Its products are used by cities to coordinate and monitor services, operators to integrate their systems, and passengers, who access the platform through apps and endpoints connected to the WhereIsMyTransport platform.
The company raised a US$7.5 million funding round last March from investors including Google and Toyota Tsusho for further global expansion. De Vries said the mobility information provided by WhereIsMyTransport, which launched operations in Africa but has since expanded to India, Southeast Asia and Latin America, can be transformative.
“In the Majority World, it is common for commuters to rely on word of mouth or lived experience when choosing routes. This can result in viable options remaining unknown and, most critically, difficulty in planning alternatives when journeys don’t go to plan,” he said.
“Comprehensive network information is the foundation of any response to these challenges. For organisations working in these regions, understanding mobility is impossible without accurate and reliable data. Everything from urban planning projects to goods distribution benefits from understanding mobility ground truth.”
Sustainable transport solutions
Clearly, then, the likes of Data Integrated, QuickBus and WhereIsMyTransport have developed technologies that can have real impact on African cities and the people living in them. But can these innovative technologies establish themselves as sustainable businesses, especially when often their key clients are temperamental beasts indeed – African governments and city authorities.
Mwangi said Data Integrated pursues sustainability by engaging all stakeholders within the public transport ecosystem, be they government, transport institutions, bus owners, drivers, or commuters.
“We monetise our product in several ways through software as a service, transaction fees as a percentage, and markup on device sales,” she said.
The ability to potentially turn a profit has attracted investors of the yolk of Toyota Tsusho, but Mwangi admits the ability to secure investment from partners like this is a relatively new thing for companies in this space.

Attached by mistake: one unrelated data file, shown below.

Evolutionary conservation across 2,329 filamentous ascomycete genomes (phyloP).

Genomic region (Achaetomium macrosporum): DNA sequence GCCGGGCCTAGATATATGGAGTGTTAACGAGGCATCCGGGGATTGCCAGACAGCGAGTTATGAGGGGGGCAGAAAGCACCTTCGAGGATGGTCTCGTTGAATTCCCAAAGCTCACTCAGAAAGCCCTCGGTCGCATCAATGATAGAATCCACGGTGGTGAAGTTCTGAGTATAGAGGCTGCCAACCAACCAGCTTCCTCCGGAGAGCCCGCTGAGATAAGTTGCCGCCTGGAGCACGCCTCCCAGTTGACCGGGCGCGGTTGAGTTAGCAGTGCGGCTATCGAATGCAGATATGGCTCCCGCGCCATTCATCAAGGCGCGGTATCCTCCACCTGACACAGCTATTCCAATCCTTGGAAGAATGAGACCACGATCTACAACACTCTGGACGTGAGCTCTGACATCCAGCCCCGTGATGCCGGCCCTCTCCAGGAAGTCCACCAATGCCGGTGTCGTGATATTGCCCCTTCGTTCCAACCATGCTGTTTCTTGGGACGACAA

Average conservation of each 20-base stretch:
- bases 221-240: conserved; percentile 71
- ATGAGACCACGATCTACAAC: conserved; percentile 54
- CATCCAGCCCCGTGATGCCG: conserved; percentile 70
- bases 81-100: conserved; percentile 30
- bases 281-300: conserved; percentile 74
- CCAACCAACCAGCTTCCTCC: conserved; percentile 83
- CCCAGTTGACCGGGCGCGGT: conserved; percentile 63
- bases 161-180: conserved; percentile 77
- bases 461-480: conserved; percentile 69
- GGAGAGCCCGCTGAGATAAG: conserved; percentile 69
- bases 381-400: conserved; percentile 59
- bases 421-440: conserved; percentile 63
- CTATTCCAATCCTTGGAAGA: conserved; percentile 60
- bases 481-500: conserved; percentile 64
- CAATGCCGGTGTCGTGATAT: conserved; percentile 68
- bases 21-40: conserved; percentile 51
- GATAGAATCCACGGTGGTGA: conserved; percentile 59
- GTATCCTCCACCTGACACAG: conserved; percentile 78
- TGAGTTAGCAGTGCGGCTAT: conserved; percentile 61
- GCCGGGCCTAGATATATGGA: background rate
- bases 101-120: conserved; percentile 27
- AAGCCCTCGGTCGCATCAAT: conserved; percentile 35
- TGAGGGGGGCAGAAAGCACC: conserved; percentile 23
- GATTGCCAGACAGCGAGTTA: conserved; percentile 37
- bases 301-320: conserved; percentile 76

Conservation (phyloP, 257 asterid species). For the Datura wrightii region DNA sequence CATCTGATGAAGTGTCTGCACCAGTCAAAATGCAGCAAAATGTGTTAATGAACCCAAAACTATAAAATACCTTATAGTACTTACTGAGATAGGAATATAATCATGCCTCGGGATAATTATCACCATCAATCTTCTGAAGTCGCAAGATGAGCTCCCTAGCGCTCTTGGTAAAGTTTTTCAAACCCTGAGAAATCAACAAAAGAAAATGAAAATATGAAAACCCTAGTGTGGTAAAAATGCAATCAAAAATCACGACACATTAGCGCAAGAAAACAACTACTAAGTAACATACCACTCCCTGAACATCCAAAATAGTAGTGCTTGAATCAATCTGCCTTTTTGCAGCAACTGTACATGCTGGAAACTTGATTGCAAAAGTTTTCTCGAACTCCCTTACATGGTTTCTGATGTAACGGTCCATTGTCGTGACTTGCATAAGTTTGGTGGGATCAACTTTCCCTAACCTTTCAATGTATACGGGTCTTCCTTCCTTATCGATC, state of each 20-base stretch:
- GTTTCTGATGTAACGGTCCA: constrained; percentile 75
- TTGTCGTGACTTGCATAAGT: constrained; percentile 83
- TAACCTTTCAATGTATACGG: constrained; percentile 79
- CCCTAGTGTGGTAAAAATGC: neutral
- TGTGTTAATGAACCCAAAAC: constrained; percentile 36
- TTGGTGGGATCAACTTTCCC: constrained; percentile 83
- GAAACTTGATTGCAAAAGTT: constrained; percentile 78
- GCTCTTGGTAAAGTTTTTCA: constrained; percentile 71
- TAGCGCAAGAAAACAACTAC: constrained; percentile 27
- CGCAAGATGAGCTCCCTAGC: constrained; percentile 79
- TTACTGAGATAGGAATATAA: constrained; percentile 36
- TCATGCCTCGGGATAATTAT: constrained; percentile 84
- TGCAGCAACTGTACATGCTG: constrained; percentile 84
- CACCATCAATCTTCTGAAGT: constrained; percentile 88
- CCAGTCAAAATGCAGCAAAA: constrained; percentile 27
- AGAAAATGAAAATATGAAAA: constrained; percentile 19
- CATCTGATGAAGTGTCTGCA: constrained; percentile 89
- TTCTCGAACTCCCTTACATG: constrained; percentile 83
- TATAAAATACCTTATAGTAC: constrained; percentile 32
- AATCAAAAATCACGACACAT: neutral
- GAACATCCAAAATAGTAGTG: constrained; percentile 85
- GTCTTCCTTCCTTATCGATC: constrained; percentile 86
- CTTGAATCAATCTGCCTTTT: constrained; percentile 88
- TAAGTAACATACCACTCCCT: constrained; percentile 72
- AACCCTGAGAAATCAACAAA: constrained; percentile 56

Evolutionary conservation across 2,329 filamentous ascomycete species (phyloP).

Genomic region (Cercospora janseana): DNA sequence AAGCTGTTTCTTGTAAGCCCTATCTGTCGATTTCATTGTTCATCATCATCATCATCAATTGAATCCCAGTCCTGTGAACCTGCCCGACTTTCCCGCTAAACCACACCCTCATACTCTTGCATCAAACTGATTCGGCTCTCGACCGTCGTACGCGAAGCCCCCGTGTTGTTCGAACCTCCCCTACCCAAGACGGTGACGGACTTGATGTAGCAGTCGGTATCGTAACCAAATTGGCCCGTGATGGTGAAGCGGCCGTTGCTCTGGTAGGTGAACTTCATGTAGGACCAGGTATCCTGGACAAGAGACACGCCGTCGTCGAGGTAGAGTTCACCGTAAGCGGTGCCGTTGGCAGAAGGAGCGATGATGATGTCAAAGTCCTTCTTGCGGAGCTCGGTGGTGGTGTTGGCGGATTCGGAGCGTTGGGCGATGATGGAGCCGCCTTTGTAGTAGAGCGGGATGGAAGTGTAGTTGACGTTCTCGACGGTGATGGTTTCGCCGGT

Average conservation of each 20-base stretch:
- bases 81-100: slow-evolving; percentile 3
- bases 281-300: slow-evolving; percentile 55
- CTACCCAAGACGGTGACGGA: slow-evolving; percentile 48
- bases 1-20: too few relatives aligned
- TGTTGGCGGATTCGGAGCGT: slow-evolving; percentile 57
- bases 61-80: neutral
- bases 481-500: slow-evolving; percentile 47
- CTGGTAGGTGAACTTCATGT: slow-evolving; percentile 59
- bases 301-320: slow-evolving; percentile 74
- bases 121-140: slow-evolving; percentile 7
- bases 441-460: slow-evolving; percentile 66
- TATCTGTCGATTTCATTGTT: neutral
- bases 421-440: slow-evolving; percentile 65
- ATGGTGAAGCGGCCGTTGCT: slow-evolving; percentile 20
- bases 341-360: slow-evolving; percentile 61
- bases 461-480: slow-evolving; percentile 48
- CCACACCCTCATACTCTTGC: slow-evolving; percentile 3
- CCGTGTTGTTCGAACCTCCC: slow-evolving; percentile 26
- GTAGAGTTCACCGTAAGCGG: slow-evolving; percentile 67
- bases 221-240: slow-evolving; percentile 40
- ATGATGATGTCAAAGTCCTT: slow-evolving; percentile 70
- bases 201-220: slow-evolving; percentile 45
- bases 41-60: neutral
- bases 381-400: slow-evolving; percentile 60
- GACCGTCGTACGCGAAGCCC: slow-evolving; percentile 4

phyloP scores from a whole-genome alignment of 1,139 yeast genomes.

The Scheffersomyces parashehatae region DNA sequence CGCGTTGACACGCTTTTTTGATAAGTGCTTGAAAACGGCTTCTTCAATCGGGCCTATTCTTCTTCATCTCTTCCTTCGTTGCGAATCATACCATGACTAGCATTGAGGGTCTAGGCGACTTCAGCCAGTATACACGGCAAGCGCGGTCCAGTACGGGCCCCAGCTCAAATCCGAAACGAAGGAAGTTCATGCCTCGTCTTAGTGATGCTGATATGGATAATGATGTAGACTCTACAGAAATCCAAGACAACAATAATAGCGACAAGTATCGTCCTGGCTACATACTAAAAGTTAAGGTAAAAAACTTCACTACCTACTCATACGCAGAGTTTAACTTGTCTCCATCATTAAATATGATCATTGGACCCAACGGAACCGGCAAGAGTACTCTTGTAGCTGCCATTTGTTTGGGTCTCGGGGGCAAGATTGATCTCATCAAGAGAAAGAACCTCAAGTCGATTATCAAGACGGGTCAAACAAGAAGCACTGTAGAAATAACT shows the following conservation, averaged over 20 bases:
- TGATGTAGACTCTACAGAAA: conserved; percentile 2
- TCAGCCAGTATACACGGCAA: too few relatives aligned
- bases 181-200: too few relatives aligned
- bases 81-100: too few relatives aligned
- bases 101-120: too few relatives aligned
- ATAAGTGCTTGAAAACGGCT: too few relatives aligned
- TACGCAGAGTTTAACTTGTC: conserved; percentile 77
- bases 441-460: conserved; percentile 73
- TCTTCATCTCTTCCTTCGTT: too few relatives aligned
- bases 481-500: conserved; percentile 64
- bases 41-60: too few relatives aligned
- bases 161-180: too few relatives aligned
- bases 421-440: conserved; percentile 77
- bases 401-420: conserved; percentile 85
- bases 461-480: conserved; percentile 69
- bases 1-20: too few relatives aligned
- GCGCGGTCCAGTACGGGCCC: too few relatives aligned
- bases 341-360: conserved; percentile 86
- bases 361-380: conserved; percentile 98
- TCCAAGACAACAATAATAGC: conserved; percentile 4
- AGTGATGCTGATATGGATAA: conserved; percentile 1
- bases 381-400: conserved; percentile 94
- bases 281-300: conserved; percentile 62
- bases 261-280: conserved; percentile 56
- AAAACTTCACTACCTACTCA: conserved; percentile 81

“At first we had a real challenge raising funds, mainly because of the knowledge available within the informal public transport industry, and it takes time to get investors who are comfortable with the public transport area,” she said. “We since got Mobility 54 as a strategic investor and we are seeing more investors taking a second look at what we are doing now.”
She also admits that working with the government can sometimes be very difficult, especially when the company has developed a strategic plan and a new policy comes along that makes various aspects of that strategy unusable.
“You have to be flexible and work within the government regulation, which slows us down, but we have learned to plan our product schedule,” Mwangi said.
“The government also encourages digital systems adoption and this gives us a boost due to these regulations. All in all the impact of the government is positive. The bigger challenge is the lack of infrastructure support for the digital solutions that we need to provide easier adoption for the cities and general public transport as a whole.”
De Vries said governments were incentivised to work with tech startups due to their ability to inform better decision-making.
“It’s nearly impossible to solve a problem you can’t see. Government partners benefit from better data, helping inform decisions and create successful and sustainable initiatives,” he said.
“Operational understanding of informal transport, which up to 80 per cent of passengers rely on, is crucial.”
However, as informal networks are not owned, operated, or regulated by city authorities, this can mean government interests do not always match citizen interests.
“Many innovative solutions in these markets are coming from small, fast startups, but administrations are not always set up to work with them. We always aim to work inclusively, and collaboration with government partners is important for impact, but it is not always the shortest route to deliver change on the ground,” de Vries said.
Yet when such partnerships can be established, their effect on a startup’s growth and a country or city’s public transport systems can be huge, said Wrey.
“It is challenging but rewarding when it pays off,” he said. And for an increasing number of VC-backed companies in markets such as Kenya, South Africa and elsewhere, that pay-off seems to be arriving more quickly.